ket: People started doubling up or moving back in with their relatives. Young people continued to live with their parents. Back then, landlords were the desperate ones; they’d cut prices or offer the first month of rent for free. But as the recession ended and the economy slowly began chugging forward again, the number of available units started to decrease. By 2014, vacancies had fallen below pre-recession levels. “We were all praising, ‘Hallelujah, here they come!’” says Ed Cushman, president of the Landlord Association of the Inland Northwest. In the past two years, rental vacancy rates nationwide have fallen to the lowest they’ve been in three decades — and Spokane County is five times tighter than that. It’s even harder to find a rental here than in King County, where rents have skyrocketed to absurd heights. As a general rule, the better the job market is in a region, the more people can afford to rent apartments instead of doubling up, and the more people flock there for work. “If they’re coming in for new jobs, they’re more likely to rent than to buy,” says Kim Sample, vice-president of multifamily operations for real estate developer NAI Black. And right now, the Inland Northwest is hovering around full employment. A year ago, it seemed like rents were holding steady, despite high demand. No longer. Like a rubber band pulled more and more until it suddenly snaps, the apartment market survey shows that the average monthly rent of a Spokane apartment unit jumped from $660 in March 2016 to $913 in March 2017 — an eye-popping 38 percent increase in a single year. (King County rents still reign supreme, at $1,617 per month.) The apartment survey, used to estimate both vacancies and rent, is an imperfect tool. Only some landlords respond to the survey, and it doesn’t include the newest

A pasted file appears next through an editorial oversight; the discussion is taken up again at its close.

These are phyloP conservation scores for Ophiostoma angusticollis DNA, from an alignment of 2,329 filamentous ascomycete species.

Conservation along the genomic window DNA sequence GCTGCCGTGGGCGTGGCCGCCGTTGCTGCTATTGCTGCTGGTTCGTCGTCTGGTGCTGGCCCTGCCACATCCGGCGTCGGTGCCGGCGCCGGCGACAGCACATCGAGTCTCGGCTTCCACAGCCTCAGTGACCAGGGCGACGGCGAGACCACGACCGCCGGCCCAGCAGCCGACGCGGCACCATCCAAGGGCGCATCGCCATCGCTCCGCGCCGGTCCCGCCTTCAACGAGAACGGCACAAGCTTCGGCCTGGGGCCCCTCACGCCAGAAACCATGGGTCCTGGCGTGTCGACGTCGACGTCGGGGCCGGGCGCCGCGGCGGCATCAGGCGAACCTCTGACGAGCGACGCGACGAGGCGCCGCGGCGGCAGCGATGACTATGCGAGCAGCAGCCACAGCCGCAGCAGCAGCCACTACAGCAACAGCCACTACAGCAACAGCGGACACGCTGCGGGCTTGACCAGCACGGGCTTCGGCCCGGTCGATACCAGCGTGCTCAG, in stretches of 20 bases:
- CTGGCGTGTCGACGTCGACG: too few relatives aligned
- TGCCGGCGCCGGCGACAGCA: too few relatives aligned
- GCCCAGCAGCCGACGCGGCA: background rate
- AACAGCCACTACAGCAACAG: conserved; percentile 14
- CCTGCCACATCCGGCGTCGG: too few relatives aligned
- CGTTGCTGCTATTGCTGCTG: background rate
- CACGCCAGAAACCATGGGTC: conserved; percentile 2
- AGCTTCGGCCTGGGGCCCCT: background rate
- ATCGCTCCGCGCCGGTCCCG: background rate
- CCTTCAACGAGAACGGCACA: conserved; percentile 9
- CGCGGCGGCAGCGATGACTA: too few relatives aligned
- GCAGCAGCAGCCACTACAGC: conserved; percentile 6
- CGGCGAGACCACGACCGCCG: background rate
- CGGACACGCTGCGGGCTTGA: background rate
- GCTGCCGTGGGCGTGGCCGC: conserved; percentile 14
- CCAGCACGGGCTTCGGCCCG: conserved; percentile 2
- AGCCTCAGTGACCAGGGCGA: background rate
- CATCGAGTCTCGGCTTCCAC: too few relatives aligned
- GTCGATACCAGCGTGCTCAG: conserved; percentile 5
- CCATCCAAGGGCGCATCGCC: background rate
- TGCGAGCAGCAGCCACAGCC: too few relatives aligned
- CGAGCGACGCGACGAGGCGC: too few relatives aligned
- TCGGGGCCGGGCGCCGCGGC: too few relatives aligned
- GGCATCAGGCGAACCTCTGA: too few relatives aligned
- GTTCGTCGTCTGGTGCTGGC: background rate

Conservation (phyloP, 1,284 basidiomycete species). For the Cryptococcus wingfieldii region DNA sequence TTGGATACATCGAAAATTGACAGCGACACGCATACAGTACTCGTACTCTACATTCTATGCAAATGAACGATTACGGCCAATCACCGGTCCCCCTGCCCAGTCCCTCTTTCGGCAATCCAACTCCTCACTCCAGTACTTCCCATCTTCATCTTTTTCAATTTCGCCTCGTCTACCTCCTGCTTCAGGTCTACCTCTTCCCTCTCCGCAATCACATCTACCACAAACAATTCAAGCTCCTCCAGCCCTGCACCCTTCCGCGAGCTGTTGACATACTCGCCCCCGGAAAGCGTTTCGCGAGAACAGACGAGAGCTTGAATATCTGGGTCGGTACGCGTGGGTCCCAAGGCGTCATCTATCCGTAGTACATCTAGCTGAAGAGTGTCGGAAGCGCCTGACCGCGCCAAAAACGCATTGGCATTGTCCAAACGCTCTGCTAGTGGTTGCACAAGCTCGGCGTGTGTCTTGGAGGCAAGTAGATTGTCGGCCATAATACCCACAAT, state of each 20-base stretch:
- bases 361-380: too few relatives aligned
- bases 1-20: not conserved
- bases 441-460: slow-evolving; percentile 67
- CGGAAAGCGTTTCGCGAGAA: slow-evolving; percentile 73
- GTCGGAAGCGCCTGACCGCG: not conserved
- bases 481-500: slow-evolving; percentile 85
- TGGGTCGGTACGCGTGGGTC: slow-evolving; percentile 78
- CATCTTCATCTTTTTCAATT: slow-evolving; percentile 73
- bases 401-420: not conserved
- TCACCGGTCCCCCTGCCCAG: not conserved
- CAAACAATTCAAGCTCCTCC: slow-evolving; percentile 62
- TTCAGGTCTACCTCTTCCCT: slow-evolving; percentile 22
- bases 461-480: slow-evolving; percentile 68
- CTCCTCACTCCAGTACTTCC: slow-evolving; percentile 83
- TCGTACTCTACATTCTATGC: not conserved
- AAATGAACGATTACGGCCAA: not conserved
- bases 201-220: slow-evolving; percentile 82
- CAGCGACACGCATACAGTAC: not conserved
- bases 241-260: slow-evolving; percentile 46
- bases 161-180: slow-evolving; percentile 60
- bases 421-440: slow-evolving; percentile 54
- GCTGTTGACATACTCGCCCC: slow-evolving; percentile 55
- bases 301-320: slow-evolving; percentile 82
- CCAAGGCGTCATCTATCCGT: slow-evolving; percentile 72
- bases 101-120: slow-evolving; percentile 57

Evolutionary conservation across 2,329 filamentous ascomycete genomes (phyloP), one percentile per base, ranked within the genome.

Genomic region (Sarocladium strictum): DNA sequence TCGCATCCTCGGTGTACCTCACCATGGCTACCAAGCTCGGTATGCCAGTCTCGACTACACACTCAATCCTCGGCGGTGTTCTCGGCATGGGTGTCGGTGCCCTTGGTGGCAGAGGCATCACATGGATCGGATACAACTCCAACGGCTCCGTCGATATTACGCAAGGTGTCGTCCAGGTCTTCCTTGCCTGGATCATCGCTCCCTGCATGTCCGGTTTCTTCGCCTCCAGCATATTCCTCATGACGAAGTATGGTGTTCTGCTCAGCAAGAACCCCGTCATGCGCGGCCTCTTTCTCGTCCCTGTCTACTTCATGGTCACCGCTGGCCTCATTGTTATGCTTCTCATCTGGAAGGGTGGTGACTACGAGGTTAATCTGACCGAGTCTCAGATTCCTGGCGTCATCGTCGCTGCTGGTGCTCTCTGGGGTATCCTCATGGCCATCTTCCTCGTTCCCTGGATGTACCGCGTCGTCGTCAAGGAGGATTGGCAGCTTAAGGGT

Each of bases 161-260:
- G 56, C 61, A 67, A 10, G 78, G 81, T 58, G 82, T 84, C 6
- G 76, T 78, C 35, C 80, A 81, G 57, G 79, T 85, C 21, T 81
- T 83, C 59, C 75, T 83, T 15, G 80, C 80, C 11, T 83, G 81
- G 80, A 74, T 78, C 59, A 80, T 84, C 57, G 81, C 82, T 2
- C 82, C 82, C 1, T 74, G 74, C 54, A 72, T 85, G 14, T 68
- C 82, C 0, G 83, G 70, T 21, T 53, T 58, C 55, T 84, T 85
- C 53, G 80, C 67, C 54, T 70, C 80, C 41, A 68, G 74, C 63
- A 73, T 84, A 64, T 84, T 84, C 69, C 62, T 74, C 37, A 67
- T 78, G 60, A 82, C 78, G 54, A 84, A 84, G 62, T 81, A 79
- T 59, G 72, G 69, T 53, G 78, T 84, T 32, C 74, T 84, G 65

apartment complexes. But it’s clear that rents have been increasing rapidly, no matter how you look at it. “The rent increases have been more than I’ve ever seen,” says McKee, the local property manager. It’s not just the rent, either. It’s the extras. Browne’s Addition renter William Beyer says it took him nearly a year to find a new apartment in his price range. In the meantime, he says, he watched his one-bedroom apartment rent and utility fee jump from $565 to $665. The salt in the wound was the additional $75 for renting month-to-month. “We were trying to move out anyway,” Beyer says. “Then the rent increase hit and we were like, ‘We got to get out of here.’” Anderson, the housing specialist, says that a typical damage deposit had been equivalent to one month’s rent. Now, she says, some landlords are asking for deposits equivalent to the first and last month’s rents, and slapping a hefty nonrefundable fee on top of it. “Then what you’re looking at for a $600 rental, for initial move-in, would be $1,800,” Anderson says. After all, in the tussle between the landlord and tenant, a low vacancy rate hands extraordinary power to the landlord. Think of the store owner who can jack up the cost of flashlights when a hurricane’s coming. One Zillow sale listing this spring even referred to a “fixer upper” West Central duplex rental with long-term tenants as a “cash cow,” advertising that “repair and maintenance can be deferred” because of the “extremely low vacancy” rate. That has put tenants on edge, says Terri Anderson, a community organizer for the Tenants Union of Washington State, which seeks to organize tenants and educate them about their rights. Fourteen people — the most she’s ever seen — showed up for a tenant-counseling clinic last week. There are laws to protect tenants. Refusing to rent to someone because of a disability, for example, is illegal. But in this market, tenants have little leverage, and in these conditions, it’s hard to pressure landlords to take proper care of their property. Terri Anderson unspools a list of complaints she’s heard over the past year, including broken stoves, shattered windows, faulty ventilation, water dripping through light fixtures, raw sewage bubbling up from toilets, and mushrooms growing on the carpet. Normally, she says, tenants can threaten to move if, for instance, a landlord refuses to make repairs. Today, she says, they’re faced with a stark choice. “Do I want to live in my car or do I want to live in a place with wires hanging from the ceiling and water dripping down down the wall?” she says. Some landlords, like McKee, aren’t celebrating. He’s concerned that companies could refuse to locate in Spokane if there’s not enough housing. Lately, he’s worried about the human